Diana Huey returns from NYC to reprise her starring turn as Ariel at the 5th. Dive under the sea with Ariel and her friends as they sing some of the best-known songs of the last century. Look forward to power-belter Shaunyce Omar as Ursula.
Agatha Christie’s Murder on the Orient Express, Edmonds Driftwood Players, 9/15/23-10/8/23
Just after midnight, a snowdrift stops the Orient Express in its tracks. The luxurious train is surprisingly full for the time of the year, but by the morning it is one passenger fewer. An American tycoon lies dead in his compartment, stabbed eight times, his door locked from the inside. Isolated and with a killer in their midst, the passengers rely on detective Hercule Poirot to identify the murderer – in case he or she decides to strike again.
John & Jen, Olympic Theatre Arts Center, 9/15/23-10/1/23
A truly original musical that honors brothers and sisters, as well as parents and children, set against the background of a changing America between 1950 and 1990, John & Jen is a gem of a show, brimming with intelligence, wit and beautiful melodies.
Last Drive to Dodge, Taproot Theatre, 9/20/23-10/21/23 (world premiere)
Local playwright Andrew Lee Creech introduces Prophet and Ro, chasing dreams faintly whispered on the wind that sweeps the dusty Texas plain, where ranching is brutal work and change is on the horizon. Set at the end of the Cowboy Golden Age, Last Drive to Dodge examines race, love, and legacy in a time when everyone is scrambling for their piece of the American Dream.
Dog Man: The Musical, Seattle Children’s Theatre, 9/21/23-10/22/23
Best buds George and Harold have been creating comics for years, but now that they’re in 5th grade, they figure it’s time to level up and write a musical based on their favorite character, Dog Man, the crime-biting sensation who is part dog, part man, and ALL HERO!! How hard could it be? With the head of a dog and the body of a policeman, Dog Man loves to fight crime and chew on the furniture. But while trying his best to be a good boy, can he save the city from Flippy the cyborg fish and his army of Beasty Buildings? Can he catch Petey, the world’s most evil cat, who has cloned himself to exact revenge on the doggy do-gooder? And will George and Harold finish their show before lunchtime?? (Ages 6+)
Two Big Black Bags, eSe Teatro, 9/21/23-10/14/23 (at West of Lenin) (world premiere)
Local playwright Julieta Vitullo introduces James an Argentine veteran of the 1982 Malvinas/Falklands War. Following a drunken spree at the casino, he wakes to a big surprise in his living room: two big black bags containing ten million dollars. Confused, yet determined to turn his life around, he embarks on a marvelous adventure from Seattle to South America. But is he willing to face the ghosts of his past in order to transform his future?
Passengers, Seattle Rep, 9/22/23-10/15/23 (tour)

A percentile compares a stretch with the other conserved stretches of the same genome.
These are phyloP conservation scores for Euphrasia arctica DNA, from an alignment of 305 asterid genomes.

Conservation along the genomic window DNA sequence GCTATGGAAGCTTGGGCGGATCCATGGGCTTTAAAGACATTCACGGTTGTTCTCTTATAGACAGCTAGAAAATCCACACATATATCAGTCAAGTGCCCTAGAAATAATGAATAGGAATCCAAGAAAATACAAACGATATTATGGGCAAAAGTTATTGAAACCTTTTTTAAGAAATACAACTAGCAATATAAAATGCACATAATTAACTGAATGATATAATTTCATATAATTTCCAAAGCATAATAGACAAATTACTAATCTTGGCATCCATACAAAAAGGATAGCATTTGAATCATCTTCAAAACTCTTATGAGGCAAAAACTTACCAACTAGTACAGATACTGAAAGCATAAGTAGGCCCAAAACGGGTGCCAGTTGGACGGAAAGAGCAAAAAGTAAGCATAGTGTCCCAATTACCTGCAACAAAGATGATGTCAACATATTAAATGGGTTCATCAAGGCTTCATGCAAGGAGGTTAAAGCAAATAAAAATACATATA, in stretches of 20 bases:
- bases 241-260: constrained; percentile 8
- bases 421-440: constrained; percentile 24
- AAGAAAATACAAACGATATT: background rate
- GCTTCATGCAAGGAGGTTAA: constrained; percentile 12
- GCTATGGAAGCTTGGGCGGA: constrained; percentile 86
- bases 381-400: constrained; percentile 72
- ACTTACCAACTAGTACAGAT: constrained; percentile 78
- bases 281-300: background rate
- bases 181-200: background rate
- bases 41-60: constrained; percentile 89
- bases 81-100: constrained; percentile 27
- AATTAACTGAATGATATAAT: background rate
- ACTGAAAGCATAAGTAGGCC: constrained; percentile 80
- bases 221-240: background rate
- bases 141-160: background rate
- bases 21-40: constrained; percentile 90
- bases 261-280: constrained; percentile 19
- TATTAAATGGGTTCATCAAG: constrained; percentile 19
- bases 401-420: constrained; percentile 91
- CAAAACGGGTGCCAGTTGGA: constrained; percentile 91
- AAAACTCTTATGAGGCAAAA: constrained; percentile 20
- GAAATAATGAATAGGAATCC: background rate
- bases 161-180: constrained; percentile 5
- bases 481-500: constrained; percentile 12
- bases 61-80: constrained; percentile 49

Your train is about to depart the station and a cirque spectacular awaits. Through contemporary dance, music, and extraordinary acrobatics, a breathtaking series of vignettes tells the unique stories of reunions and goodbyes from the strangers that surround you onboard. From contemporary physical theater troupe The 7 Fingers comes this jaw-dropping ride you must see to believe.
The Forgotten History of Mastaneh, Seda Iranian Theatre Ensemble, 9/22-24/23 (at Bathhouse Theater)
In an all-girls high school in 1987 Iran, eight years after the revolution that permanently altered the course of the country’s history, three young girls’ lives change as they are impacted by the rules forced upon them, the revelation of the many secrets held by their families, and the Iran-Iraq war. Their secrets lead to an entanglement with the school Principal, a woman who is also keeping many secrets of her own. This play illuminates the reality of so many young women in Iran, who are striving for normalcy and finding their inner truth and freedom. Reviewed by me: This is another opportunity to see this stunning play. It sold out so quickly that it left people unable to see it!
Thrice, Pratidhwani, 9/23/23-10/1/23 (at Taproot Theatre)
Three solo performances by three women. The Elephant in the Room by Priyanka Shetty:
Dark comedy about your typical Indian metalhead and software-engineer-turned-actor who must navigate life as an immigrant arriving in Trump’s America. Flow, Swim, Float?! by Aarti Tiwari: Fitting into the world of social media – How far is too far and how much is too much!
A Labyrinth & its Myriad Mirages by Divya Rajan. (Prepare to have your fourth wall broken.)
Cambodian Rock Band, 5th Avenue Theatre and ACT Theatre, 9/29/23-11/5/23
Guitars tuned. Mic checked. Get ready to rock! This darkly funny, electric new play with music tells the story of a Khmer Rouge survivor returning to Cambodia for the first time in thirty years, as his daughter prepares to prosecute one of Cambodia’s most infamous war criminals. Backed by a live band playing contemporary Dengue Fever hits and classic Cambodian oldies, this thrilling story toggles back and forth in time as father and daughter face the music of the past. Lauren Yee brings us an intimate rock epic about family secrets set against a dark chapter of Cambodian history.
Pippin, Renton Civic Theatre, 9/29/23-10/14/23
Heir to the Frankish throne, the young prince Pippin is in search of the secret to true happiness and fulfillment. He seeks it in the glories of the battlefield, the temptations of the flesh and the intrigues of political power (after disposing of his father, King Charlemagne the Great). In the end, though, Pippin finds that happiness lies not in extraordinary endeavors, but rather in the unextraordinary moments that happen every day.